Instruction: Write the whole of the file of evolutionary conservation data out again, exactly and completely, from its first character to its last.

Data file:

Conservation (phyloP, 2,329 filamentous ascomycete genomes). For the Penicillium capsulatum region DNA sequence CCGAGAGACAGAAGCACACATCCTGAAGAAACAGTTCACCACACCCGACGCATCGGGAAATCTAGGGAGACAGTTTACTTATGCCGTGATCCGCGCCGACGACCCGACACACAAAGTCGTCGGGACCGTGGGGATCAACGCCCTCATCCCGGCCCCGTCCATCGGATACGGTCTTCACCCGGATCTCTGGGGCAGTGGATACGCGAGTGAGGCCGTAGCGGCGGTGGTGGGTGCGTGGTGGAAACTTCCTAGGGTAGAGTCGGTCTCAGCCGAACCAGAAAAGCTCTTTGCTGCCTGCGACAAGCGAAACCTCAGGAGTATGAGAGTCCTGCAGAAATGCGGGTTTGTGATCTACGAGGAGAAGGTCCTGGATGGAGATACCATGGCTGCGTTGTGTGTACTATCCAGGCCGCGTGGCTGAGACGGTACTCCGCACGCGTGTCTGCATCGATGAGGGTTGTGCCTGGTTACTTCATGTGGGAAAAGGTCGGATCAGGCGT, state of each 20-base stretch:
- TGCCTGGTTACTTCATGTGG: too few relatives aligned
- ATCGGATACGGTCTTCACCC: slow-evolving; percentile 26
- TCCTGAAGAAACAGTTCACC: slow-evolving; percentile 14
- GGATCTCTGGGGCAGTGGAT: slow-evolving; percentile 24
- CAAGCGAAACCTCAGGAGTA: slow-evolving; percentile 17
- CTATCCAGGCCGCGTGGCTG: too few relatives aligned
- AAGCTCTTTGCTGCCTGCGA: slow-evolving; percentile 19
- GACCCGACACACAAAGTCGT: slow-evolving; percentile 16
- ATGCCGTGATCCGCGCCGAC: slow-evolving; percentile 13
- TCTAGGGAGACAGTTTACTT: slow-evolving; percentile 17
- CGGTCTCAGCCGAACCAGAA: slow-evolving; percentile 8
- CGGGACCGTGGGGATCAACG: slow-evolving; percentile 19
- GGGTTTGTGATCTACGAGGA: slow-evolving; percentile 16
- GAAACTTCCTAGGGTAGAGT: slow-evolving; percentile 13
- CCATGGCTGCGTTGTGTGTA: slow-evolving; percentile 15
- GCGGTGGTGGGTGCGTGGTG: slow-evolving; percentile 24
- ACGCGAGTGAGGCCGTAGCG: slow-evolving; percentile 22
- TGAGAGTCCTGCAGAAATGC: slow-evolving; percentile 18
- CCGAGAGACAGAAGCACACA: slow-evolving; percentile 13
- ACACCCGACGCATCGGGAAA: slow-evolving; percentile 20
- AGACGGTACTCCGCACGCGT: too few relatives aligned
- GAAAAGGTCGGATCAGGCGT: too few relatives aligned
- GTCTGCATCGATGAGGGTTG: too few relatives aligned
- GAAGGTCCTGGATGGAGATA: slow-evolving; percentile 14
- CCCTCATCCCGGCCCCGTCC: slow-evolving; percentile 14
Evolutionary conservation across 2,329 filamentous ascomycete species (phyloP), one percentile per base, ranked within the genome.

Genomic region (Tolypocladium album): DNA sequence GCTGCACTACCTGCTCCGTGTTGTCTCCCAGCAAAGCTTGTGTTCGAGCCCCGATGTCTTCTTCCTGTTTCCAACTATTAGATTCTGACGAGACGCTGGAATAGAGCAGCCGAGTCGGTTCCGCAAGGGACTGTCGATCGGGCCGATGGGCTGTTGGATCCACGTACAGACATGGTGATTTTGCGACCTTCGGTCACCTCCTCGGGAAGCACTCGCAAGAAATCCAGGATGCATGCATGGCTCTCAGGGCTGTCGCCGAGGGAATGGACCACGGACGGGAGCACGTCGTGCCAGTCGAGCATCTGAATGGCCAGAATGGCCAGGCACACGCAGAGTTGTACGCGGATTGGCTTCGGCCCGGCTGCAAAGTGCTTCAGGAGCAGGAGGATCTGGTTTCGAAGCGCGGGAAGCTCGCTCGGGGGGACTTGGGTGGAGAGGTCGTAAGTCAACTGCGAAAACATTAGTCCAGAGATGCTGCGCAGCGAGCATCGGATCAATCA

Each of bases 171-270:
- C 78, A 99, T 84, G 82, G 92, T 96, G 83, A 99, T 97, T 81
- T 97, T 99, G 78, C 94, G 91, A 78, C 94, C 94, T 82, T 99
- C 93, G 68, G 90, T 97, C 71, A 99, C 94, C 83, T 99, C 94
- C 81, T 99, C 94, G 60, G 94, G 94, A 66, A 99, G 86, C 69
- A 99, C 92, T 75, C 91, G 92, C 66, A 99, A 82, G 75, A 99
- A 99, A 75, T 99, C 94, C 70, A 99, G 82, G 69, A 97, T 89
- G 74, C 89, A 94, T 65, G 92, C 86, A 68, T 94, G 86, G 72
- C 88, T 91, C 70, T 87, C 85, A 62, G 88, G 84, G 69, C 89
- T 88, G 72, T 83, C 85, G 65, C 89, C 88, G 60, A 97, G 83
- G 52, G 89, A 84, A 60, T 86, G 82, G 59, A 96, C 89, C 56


Conservation (phyloP, 2,329 filamentous ascomycete genomes). For the Penicillium capsulatum region DNA sequence CCGAGAGACAGAAGCACACATCCTGAAGAAACAGTTCACCACACCCGACGCATCGGGAAATCTAGGGAGACAGTTTACTTATGCCGTGATCCGCGCCGACGACCCGACACACAAAGTCGTCGGGACCGTGGGGATCAACGCCCTCATCCCGGCCCCGTCCATCGGATACGGTCTTCACCCGGATCTCTGGGGCAGTGGATACGCGAGTGAGGCCGTAGCGGCGGTGGTGGGTGCGTGGTGGAAACTTCCTAGGGTAGAGTCGGTCTCAGCCGAACCAGAAAAGCTCTTTGCTGCCTGCGACAAGCGAAACCTCAGGAGTATGAGAGTCCTGCAGAAATGCGGGTTTGTGATCTACGAGGAGAAGGTCCTGGATGGAGATACCATGGCTGCGTTGTGTGTACTATCCAGGCCGCGTGGCTGAGACGGTACTCCGCACGCGTGTCTGCATCGATGAGGGTTGTGCCTGGTTACTTCATGTGGGAAAAGGTCGGATCAGGCGT, state of each 20-base stretch:
- TGCCTGGTTACTTCATGTGG: too few relatives aligned
- ATCGGATACGGTCTTCACCC: slow-evolving; percentile 26
- TCCTGAAGAAACAGTTCACC: slow-evolving; percentile 14
- GGATCTCTGGGGCAGTGGAT: slow-evolving; percentile 24
- CAAGCGAAACCTCAGGAGTA: slow-evolving; percentile 17
- CTATCCAGGCCGCGTGGCTG: too few relatives aligned
- AAGCTCTTTGCTGCCTGCGA: slow-evolving; percentile 19
- GACCCGACACACAAAGTCGT: slow-evolving; percentile 16
- ATGCCGTGATCCGCGCCGAC: slow-evolving; percentile 13
- TCTAGGGAGACAGTTTACTT: slow-evolving; percentile 17
- CGGTCTCAGCCGAACCAGAA: slow-evolving; percentile 8
- CGGGACCGTGGGGATCAACG: slow-evolving; percentile 19
- GGGTTTGTGATCTACGAGGA: slow-evolving; percentile 16
- GAAACTTCCTAGGGTAGAGT: slow-evolving; percentile 13
- CCATGGCTGCGTTGTGTGTA: slow-evolving; percentile 15
- GCGGTGGTGGGTGCGTGGTG: slow-evolving; percentile 24
- ACGCGAGTGAGGCCGTAGCG: slow-evolving; percentile 22
- TGAGAGTCCTGCAGAAATGC: slow-evolving; percentile 18
- CCGAGAGACAGAAGCACACA: slow-evolving; percentile 13
- ACACCCGACGCATCGGGAAA: slow-evolving; percentile 20
- AGACGGTACTCCGCACGCGT: too few relatives aligned
- GAAAAGGTCGGATCAGGCGT: too few relatives aligned
- GTCTGCATCGATGAGGGTTG: too few relatives aligned
- GAAGGTCCTGGATGGAGATA: slow-evolving; percentile 14
- CCCTCATCCCGGCCCCGTCC: slow-evolving; percentile 14
Evolutionary conservation across 2,329 filamentous ascomycete species (phyloP), one percentile per base, ranked within the genome.

Genomic region (Tolypocladium album): DNA sequence GCTGCACTACCTGCTCCGTGTTGTCTCCCAGCAAAGCTTGTGTTCGAGCCCCGATGTCTTCTTCCTGTTTCCAACTATTAGATTCTGACGAGACGCTGGAATAGAGCAGCCGAGTCGGTTCCGCAAGGGACTGTCGATCGGGCCGATGGGCTGTTGGATCCACGTACAGACATGGTGATTTTGCGACCTTCGGTCACCTCCTCGGGAAGCACTCGCAAGAAATCCAGGATGCATGCATGGCTCTCAGGGCTGTCGCCGAGGGAATGGACCACGGACGGGAGCACGTCGTGCCAGTCGAGCATCTGAATGGCCAGAATGGCCAGGCACACGCAGAGTTGTACGCGGATTGGCTTCGGCCCGGCTGCAAAGTGCTTCAGGAGCAGGAGGATCTGGTTTCGAAGCGCGGGAAGCTCGCTCGGGGGGACTTGGGTGGAGAGGTCGTAAGTCAACTGCGAAAACATTAGTCCAGAGATGCTGCGCAGCGAGCATCGGATCAATCA

Each of bases 171-270:
- C 78, A 99, T 84, G 82, G 92, T 96, G 83, A 99, T 97, T 81
- T 97, T 99, G 78, C 94, G 91, A 78, C 94, C 94, T 82, T 99
- C 93, G 68, G 90, T 97, C 71, A 99, C 94, C 83, T 99, C 94
- C 81, T 99, C 94, G 60, G 94, G 94, A 66, A 99, G 86, C 69
- A 99, C 92, T 75, C 91, G 92, C 66, A 99, A 82, G 75, A 99
- A 99, A 75, T 99, C 94, C 70, A 99, G 82, G 69, A 97, T 89
- G 74, C 89, A 94, T 65, G 92, C 86, A 68, T 94, G 86, G 72
- C 88, T 91, C 70, T 87, C 85, A 62, G 88, G 84, G 69, C 89
- T 88, G 72, T 83, C 85, G 65, C 89, C 88, G 60, A 97, G 83
- G 52, G 89, A 84, A 60, T 86, G 82, G 59, A 96, C 89, C 56